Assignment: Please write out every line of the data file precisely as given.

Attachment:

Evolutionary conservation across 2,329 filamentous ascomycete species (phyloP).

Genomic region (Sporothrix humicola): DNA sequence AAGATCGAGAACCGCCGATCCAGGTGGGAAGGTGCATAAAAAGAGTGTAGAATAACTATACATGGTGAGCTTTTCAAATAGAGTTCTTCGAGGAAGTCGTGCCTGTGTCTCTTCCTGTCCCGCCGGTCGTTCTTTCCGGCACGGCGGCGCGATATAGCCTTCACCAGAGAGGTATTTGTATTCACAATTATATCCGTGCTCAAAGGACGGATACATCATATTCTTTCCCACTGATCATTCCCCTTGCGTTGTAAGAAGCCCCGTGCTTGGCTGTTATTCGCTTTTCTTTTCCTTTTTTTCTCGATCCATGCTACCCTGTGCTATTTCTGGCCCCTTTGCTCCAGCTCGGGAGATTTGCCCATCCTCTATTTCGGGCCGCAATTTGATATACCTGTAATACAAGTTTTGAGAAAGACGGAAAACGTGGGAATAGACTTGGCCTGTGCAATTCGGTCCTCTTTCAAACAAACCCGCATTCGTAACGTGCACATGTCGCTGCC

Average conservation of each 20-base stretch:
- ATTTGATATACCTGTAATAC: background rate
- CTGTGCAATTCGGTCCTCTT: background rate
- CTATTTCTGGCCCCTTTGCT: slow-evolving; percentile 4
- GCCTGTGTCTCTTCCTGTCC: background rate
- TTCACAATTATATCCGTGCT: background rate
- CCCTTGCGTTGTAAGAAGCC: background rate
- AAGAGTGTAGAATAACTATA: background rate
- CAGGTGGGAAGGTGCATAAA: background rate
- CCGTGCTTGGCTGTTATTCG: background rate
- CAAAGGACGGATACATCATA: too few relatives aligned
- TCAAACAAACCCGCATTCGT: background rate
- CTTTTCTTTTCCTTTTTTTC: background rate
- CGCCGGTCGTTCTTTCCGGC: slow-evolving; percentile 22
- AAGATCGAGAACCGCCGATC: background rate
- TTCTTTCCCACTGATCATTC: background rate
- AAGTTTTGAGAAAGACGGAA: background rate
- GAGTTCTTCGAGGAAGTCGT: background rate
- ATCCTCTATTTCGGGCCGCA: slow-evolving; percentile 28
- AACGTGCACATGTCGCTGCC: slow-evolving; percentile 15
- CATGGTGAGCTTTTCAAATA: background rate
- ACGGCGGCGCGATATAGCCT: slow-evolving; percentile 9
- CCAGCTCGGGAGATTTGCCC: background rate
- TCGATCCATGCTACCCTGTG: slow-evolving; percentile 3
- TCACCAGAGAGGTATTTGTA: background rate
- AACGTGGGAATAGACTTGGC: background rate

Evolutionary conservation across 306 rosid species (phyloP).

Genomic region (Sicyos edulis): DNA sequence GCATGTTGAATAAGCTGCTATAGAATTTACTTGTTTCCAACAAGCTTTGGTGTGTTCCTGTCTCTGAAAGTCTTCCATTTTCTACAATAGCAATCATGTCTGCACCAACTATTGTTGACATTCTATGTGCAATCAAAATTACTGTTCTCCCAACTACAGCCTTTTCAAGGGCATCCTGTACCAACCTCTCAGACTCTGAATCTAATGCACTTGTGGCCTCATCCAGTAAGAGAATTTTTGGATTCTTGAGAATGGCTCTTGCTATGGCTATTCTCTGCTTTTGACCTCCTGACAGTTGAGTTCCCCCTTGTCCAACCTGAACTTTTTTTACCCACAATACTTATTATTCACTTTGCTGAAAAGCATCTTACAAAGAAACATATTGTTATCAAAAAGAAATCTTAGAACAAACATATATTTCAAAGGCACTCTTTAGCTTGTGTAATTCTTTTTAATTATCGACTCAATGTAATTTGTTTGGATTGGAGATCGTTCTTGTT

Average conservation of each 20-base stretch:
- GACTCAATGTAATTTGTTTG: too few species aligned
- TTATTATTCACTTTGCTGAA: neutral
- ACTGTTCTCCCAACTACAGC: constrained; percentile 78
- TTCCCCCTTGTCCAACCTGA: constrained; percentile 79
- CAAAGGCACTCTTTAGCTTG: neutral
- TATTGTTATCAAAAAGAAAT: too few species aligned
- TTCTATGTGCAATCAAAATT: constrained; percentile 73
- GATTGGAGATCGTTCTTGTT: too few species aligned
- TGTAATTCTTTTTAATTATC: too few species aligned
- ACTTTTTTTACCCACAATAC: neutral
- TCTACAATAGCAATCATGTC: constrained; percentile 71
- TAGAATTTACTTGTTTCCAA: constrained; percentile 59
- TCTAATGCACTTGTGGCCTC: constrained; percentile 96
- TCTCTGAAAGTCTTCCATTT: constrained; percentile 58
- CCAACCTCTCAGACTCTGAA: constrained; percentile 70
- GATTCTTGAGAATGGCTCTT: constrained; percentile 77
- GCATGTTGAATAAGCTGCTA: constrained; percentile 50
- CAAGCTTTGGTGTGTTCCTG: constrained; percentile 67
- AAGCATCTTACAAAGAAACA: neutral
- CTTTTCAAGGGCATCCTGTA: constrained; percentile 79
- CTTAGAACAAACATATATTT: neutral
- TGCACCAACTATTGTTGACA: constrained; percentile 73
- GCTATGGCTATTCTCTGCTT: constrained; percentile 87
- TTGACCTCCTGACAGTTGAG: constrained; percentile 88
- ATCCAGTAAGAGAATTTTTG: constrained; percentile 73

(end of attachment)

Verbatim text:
Evolutionary conservation across 2,329 filamentous ascomycete species (phyloP).

Genomic region (Sporothrix humicola): DNA sequence AAGATCGAGAACCGCCGATCCAGGTGGGAAGGTGCATAAAAAGAGTGTAGAATAACTATACATGGTGAGCTTTTCAAATAGAGTTCTTCGAGGAAGTCGTGCCTGTGTCTCTTCCTGTCCCGCCGGTCGTTCTTTCCGGCACGGCGGCGCGATATAGCCTTCACCAGAGAGGTATTTGTATTCACAATTATATCCGTGCTCAAAGGACGGATACATCATATTCTTTCCCACTGATCATTCCCCTTGCGTTGTAAGAAGCCCCGTGCTTGGCTGTTATTCGCTTTTCTTTTCCTTTTTTTCTCGATCCATGCTACCCTGTGCTATTTCTGGCCCCTTTGCTCCAGCTCGGGAGATTTGCCCATCCTCTATTTCGGGCCGCAATTTGATATACCTGTAATACAAGTTTTGAGAAAGACGGAAAACGTGGGAATAGACTTGGCCTGTGCAATTCGGTCCTCTTTCAAACAAACCCGCATTCGTAACGTGCACATGTCGCTGCC

Average conservation of each 20-base stretch:
- ATTTGATATACCTGTAATAC: background rate
- CTGTGCAATTCGGTCCTCTT: background rate
- CTATTTCTGGCCCCTTTGCT: slow-evolving; percentile 4
- GCCTGTGTCTCTTCCTGTCC: background rate
- TTCACAATTATATCCGTGCT: background rate
- CCCTTGCGTTGTAAGAAGCC: background rate
- AAGAGTGTAGAATAACTATA: background rate
- CAGGTGGGAAGGTGCATAAA: background rate
- CCGTGCTTGGCTGTTATTCG: background rate
- CAAAGGACGGATACATCATA: too few relatives aligned
- TCAAACAAACCCGCATTCGT: background rate
- CTTTTCTTTTCCTTTTTTTC: background rate
- CGCCGGTCGTTCTTTCCGGC: slow-evolving; percentile 22
- AAGATCGAGAACCGCCGATC: background rate
- TTCTTTCCCACTGATCATTC: background rate
- AAGTTTTGAGAAAGACGGAA: background rate
- GAGTTCTTCGAGGAAGTCGT: background rate
- ATCCTCTATTTCGGGCCGCA: slow-evolving; percentile 28
- AACGTGCACATGTCGCTGCC: slow-evolving; percentile 15
- CATGGTGAGCTTTTCAAATA: background rate
- ACGGCGGCGCGATATAGCCT: slow-evolving; percentile 9
- CCAGCTCGGGAGATTTGCCC: background rate
- TCGATCCATGCTACCCTGTG: slow-evolving; percentile 3
- TCACCAGAGAGGTATTTGTA: background rate
- AACGTGGGAATAGACTTGGC: background rate

Evolutionary conservation across 306 rosid species (phyloP).

Genomic region (Sicyos edulis): DNA sequence GCATGTTGAATAAGCTGCTATAGAATTTACTTGTTTCCAACAAGCTTTGGTGTGTTCCTGTCTCTGAAAGTCTTCCATTTTCTACAATAGCAATCATGTCTGCACCAACTATTGTTGACATTCTATGTGCAATCAAAATTACTGTTCTCCCAACTACAGCCTTTTCAAGGGCATCCTGTACCAACCTCTCAGACTCTGAATCTAATGCACTTGTGGCCTCATCCAGTAAGAGAATTTTTGGATTCTTGAGAATGGCTCTTGCTATGGCTATTCTCTGCTTTTGACCTCCTGACAGTTGAGTTCCCCCTTGTCCAACCTGAACTTTTTTTACCCACAATACTTATTATTCACTTTGCTGAAAAGCATCTTACAAAGAAACATATTGTTATCAAAAAGAAATCTTAGAACAAACATATATTTCAAAGGCACTCTTTAGCTTGTGTAATTCTTTTTAATTATCGACTCAATGTAATTTGTTTGGATTGGAGATCGTTCTTGTT

Average conservation of each 20-base stretch:
- GACTCAATGTAATTTGTTTG: too few species aligned
- TTATTATTCACTTTGCTGAA: neutral
- ACTGTTCTCCCAACTACAGC: constrained; percentile 78
- TTCCCCCTTGTCCAACCTGA: constrained; percentile 79
- CAAAGGCACTCTTTAGCTTG: neutral
- TATTGTTATCAAAAAGAAAT: too few species aligned
- TTCTATGTGCAATCAAAATT: constrained; percentile 73
- GATTGGAGATCGTTCTTGTT: too few species aligned
- TGTAATTCTTTTTAATTATC: too few species aligned
- ACTTTTTTTACCCACAATAC: neutral
- TCTACAATAGCAATCATGTC: constrained; percentile 71
- TAGAATTTACTTGTTTCCAA: constrained; percentile 59
- TCTAATGCACTTGTGGCCTC: constrained; percentile 96
- TCTCTGAAAGTCTTCCATTT: constrained; percentile 58
- CCAACCTCTCAGACTCTGAA: constrained; percentile 70
- GATTCTTGAGAATGGCTCTT: constrained; percentile 77
- GCATGTTGAATAAGCTGCTA: constrained; percentile 50
- CAAGCTTTGGTGTGTTCCTG: constrained; percentile 67
- AAGCATCTTACAAAGAAACA: neutral
- CTTTTCAAGGGCATCCTGTA: constrained; percentile 79
- CTTAGAACAAACATATATTT: neutral
- TGCACCAACTATTGTTGACA: constrained; percentile 73
- GCTATGGCTATTCTCTGCTT: constrained; percentile 87
- TTGACCTCCTGACAGTTGAG: constrained; percentile 88
- ATCCAGTAAGAGAATTTTTG: constrained; percentile 73